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Suggested Citation:"1 Introduction." National Research Council. 2010. Capabilities for the Future: An Assessment of NASA Laboratories for Basic Research. Washington, DC: The National Academies Press. doi: 10.17226/12903.


On October 15, 2008, President Obama signed into law the National Aeronautics and Space Administration Authorization Act of 2008, which authorizes appropriations to NASA for fiscal year 2009. Section 1003 of the act, “Assessment of NASA Laboratory Capabilities,” directs NASA to arrange for an independent review of NASA laboratory facilities as follows:

  • In general. NASA’s laboratories are a critical component of its research capabilities, and the Administrator must ensure that those laboratories remain productive.

  • Review. The Administrator must arrange for an independent external review of NASA’s laboratories, including laboratory equipment, facilities, and support services to determine whether they are equipped and maintained to support NASA’s research activities. The assessment must also include an assessment of the quality of NASA’s in-house laboratory equipment and facilities relative to comparable laboratories elsewhere. The results of the review shall be provided to the Committee on Science and Technology of the House of Representatives and the Committee on Commerce, Science, and Transportation of the Senate not less than 18 months after this act has been enacted.

NASA requested that the NRC’s Laboratory Assessments Board, in collaboration with the Space Studies Board and the Aeronautics and Space Engineering Board, carry out and document the subject assessment. NASA operates a large number of test and qualification facilities and scientific and engineering research laboratories of varying sizes and purposes at its 10 field centers. These range from instrument and microelectronics laboratories to large wind tunnels. NASA asked that the assessment be conducted within the following framework (the complete statement of task is included in Appendix A):

  • The study should focus on appraising equipment, facilities, and support services for fundamental science and engineering research, as well as on the adequacy of the resulting capabilities to support NASA goals.

  • Spacecraft qualification equipment and facilities, as contrasted with equipment and facilities used for science and engineering research, are excluded.

  • The charge provides that NASA equipment and facilities be “compared to comparable laboratories elsewhere.” However, study activity will not include benchmarking against other agency, university, or industry facilities; instead, comparisons with non-NASA analogues should be based on the expertise and experience of appointed committee members.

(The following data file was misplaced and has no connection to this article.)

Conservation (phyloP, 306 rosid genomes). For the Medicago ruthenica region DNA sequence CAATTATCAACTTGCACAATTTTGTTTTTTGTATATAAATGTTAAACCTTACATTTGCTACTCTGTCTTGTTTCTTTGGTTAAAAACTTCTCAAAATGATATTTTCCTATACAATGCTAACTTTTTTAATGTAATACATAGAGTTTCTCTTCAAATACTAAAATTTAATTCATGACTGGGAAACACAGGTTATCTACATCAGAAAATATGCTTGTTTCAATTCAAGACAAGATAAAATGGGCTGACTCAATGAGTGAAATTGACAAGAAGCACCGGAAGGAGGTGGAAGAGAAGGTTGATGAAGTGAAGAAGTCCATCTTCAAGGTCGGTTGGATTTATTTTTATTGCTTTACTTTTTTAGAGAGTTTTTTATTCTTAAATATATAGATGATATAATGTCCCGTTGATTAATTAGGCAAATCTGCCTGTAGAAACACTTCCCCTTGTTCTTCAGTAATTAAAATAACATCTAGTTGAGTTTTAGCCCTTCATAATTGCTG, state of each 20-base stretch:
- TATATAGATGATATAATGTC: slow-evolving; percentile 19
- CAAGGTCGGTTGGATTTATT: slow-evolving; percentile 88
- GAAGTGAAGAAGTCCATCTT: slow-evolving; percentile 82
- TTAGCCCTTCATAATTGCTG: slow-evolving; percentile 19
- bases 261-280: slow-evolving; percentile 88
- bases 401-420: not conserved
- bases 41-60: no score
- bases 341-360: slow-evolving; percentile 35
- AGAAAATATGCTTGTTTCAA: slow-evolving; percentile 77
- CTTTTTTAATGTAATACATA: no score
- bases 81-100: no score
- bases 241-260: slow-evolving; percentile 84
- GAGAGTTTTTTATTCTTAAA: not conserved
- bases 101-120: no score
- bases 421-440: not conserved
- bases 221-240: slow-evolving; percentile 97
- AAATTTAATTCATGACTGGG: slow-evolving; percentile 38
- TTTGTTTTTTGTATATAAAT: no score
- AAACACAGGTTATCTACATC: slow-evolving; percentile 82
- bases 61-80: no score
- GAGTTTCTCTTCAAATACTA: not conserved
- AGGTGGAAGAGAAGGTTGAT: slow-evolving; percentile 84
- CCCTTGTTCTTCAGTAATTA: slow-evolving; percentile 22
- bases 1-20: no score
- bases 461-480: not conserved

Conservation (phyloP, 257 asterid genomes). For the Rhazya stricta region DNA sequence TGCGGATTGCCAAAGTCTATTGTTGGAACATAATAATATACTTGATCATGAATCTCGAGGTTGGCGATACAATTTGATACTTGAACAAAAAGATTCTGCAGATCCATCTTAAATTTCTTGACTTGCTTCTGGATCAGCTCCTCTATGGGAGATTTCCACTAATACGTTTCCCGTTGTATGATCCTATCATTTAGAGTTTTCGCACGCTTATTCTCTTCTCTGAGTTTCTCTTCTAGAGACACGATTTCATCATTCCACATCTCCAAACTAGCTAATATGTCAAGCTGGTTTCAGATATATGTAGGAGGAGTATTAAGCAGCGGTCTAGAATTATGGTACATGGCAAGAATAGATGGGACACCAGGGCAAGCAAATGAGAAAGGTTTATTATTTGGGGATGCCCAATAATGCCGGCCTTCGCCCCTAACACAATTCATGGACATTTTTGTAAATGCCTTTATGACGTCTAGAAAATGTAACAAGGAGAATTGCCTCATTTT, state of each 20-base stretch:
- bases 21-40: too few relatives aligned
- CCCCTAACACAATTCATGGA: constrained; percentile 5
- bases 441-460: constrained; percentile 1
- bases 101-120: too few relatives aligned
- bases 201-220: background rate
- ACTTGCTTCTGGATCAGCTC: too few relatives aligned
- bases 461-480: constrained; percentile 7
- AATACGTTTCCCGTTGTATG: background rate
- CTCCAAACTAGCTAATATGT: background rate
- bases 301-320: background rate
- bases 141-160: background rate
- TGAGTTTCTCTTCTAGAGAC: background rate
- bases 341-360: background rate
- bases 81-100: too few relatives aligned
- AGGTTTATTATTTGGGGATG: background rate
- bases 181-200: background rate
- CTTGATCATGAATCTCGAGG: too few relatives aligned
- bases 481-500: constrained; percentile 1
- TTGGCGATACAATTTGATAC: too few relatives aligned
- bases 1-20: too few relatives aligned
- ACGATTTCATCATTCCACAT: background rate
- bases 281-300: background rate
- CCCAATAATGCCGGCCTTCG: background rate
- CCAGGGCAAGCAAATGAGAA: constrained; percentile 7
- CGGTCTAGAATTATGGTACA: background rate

• To constrain the scope of the activity, NASA and the NRC will agree at task initiation on a subset of the field centers and laboratories within those centers to be reviewed.

  • It is expected that the assessment committee, or components of it, will visit the facilities and equipment selected for appraisal.

  • The review should be completed and the findings documented and delivered by April 28, 2010.

This report contains the methodology that the NRC committee used to conduct the assessment, findings on the support of fundamental research at NASA (funding, facilities, and equipment), details of visits to NASA centers conducting aeronautics and space and Earth science research, and the findings and recommendations from the assessment.

Suggested Citation:"1 Introduction." National Research Council. 2010. Capabilities for the Future: An Assessment of NASA Laboratories for Basic Research. Washington, DC: The National Academies Press. doi: 10.17226/12903.
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Over the past 5 years or more, there has been a steady and significant decrease in NASA's laboratory capabilities, including equipment, maintenance, and facility upgrades. This adversely affects the support of NASA's scientists, who rely on these capabilities, as well as NASA's ability to make the basic scientific and technical contributions that others depend on for programs of national importance. The fundamental research community at NASA has been severely impacted by the budget reductions that are responsible for this decrease in laboratory capabilities, and as a result NASA's ability to support even NASA's future goals is in serious jeopardy.

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